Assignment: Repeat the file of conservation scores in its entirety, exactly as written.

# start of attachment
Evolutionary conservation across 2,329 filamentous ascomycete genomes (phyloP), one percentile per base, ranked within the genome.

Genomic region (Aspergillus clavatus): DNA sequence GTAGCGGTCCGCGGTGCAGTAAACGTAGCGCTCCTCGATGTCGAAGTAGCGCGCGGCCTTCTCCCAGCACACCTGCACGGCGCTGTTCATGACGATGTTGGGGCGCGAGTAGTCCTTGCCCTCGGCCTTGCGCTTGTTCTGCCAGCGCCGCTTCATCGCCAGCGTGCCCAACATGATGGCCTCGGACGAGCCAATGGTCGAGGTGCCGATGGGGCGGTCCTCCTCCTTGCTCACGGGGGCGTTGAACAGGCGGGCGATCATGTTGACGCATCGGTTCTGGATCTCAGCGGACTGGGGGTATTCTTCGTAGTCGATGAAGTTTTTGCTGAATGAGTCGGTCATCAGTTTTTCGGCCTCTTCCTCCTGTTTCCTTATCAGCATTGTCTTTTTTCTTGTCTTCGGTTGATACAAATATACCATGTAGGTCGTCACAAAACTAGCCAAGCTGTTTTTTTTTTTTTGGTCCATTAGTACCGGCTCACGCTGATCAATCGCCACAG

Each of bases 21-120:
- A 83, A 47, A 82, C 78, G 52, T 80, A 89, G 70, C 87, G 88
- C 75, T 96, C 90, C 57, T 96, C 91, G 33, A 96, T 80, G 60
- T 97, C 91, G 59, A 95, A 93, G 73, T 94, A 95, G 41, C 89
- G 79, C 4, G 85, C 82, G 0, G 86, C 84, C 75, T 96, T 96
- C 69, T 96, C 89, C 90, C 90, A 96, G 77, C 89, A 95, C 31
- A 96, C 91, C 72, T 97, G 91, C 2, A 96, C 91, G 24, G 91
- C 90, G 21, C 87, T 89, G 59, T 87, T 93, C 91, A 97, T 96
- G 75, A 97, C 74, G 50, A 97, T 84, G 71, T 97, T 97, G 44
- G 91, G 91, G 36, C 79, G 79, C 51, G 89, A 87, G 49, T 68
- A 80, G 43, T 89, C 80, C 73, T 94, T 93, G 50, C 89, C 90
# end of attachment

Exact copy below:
Evolutionary conservation across 2,329 filamentous ascomycete genomes (phyloP), one percentile per base, ranked within the genome.

Genomic region (Aspergillus clavatus): DNA sequence GTAGCGGTCCGCGGTGCAGTAAACGTAGCGCTCCTCGATGTCGAAGTAGCGCGCGGCCTTCTCCCAGCACACCTGCACGGCGCTGTTCATGACGATGTTGGGGCGCGAGTAGTCCTTGCCCTCGGCCTTGCGCTTGTTCTGCCAGCGCCGCTTCATCGCCAGCGTGCCCAACATGATGGCCTCGGACGAGCCAATGGTCGAGGTGCCGATGGGGCGGTCCTCCTCCTTGCTCACGGGGGCGTTGAACAGGCGGGCGATCATGTTGACGCATCGGTTCTGGATCTCAGCGGACTGGGGGTATTCTTCGTAGTCGATGAAGTTTTTGCTGAATGAGTCGGTCATCAGTTTTTCGGCCTCTTCCTCCTGTTTCCTTATCAGCATTGTCTTTTTTCTTGTCTTCGGTTGATACAAATATACCATGTAGGTCGTCACAAAACTAGCCAAGCTGTTTTTTTTTTTTTGGTCCATTAGTACCGGCTCACGCTGATCAATCGCCACAG

Each of bases 21-120:
- A 83, A 47, A 82, C 78, G 52, T 80, A 89, G 70, C 87, G 88
- C 75, T 96, C 90, C 57, T 96, C 91, G 33, A 96, T 80, G 60
- T 97, C 91, G 59, A 95, A 93, G 73, T 94, A 95, G 41, C 89
- G 79, C 4, G 85, C 82, G 0, G 86, C 84, C 75, T 96, T 96
- C 69, T 96, C 89, C 90, C 90, A 96, G 77, C 89, A 95, C 31
- A 96, C 91, C 72, T 97, G 91, C 2, A 96, C 91, G 24, G 91
- C 90, G 21, C 87, T 89, G 59, T 87, T 93, C 91, A 97, T 96
- G 75, A 97, C 74, G 50, A 97, T 84, G 71, T 97, T 97, G 44
- G 91, G 91, G 36, C 79, G 79, C 51, G 89, A 87, G 49, T 68
- A 80, G 43, T 89, C 80, C 73, T 94, T 93, G 50, C 89, C 90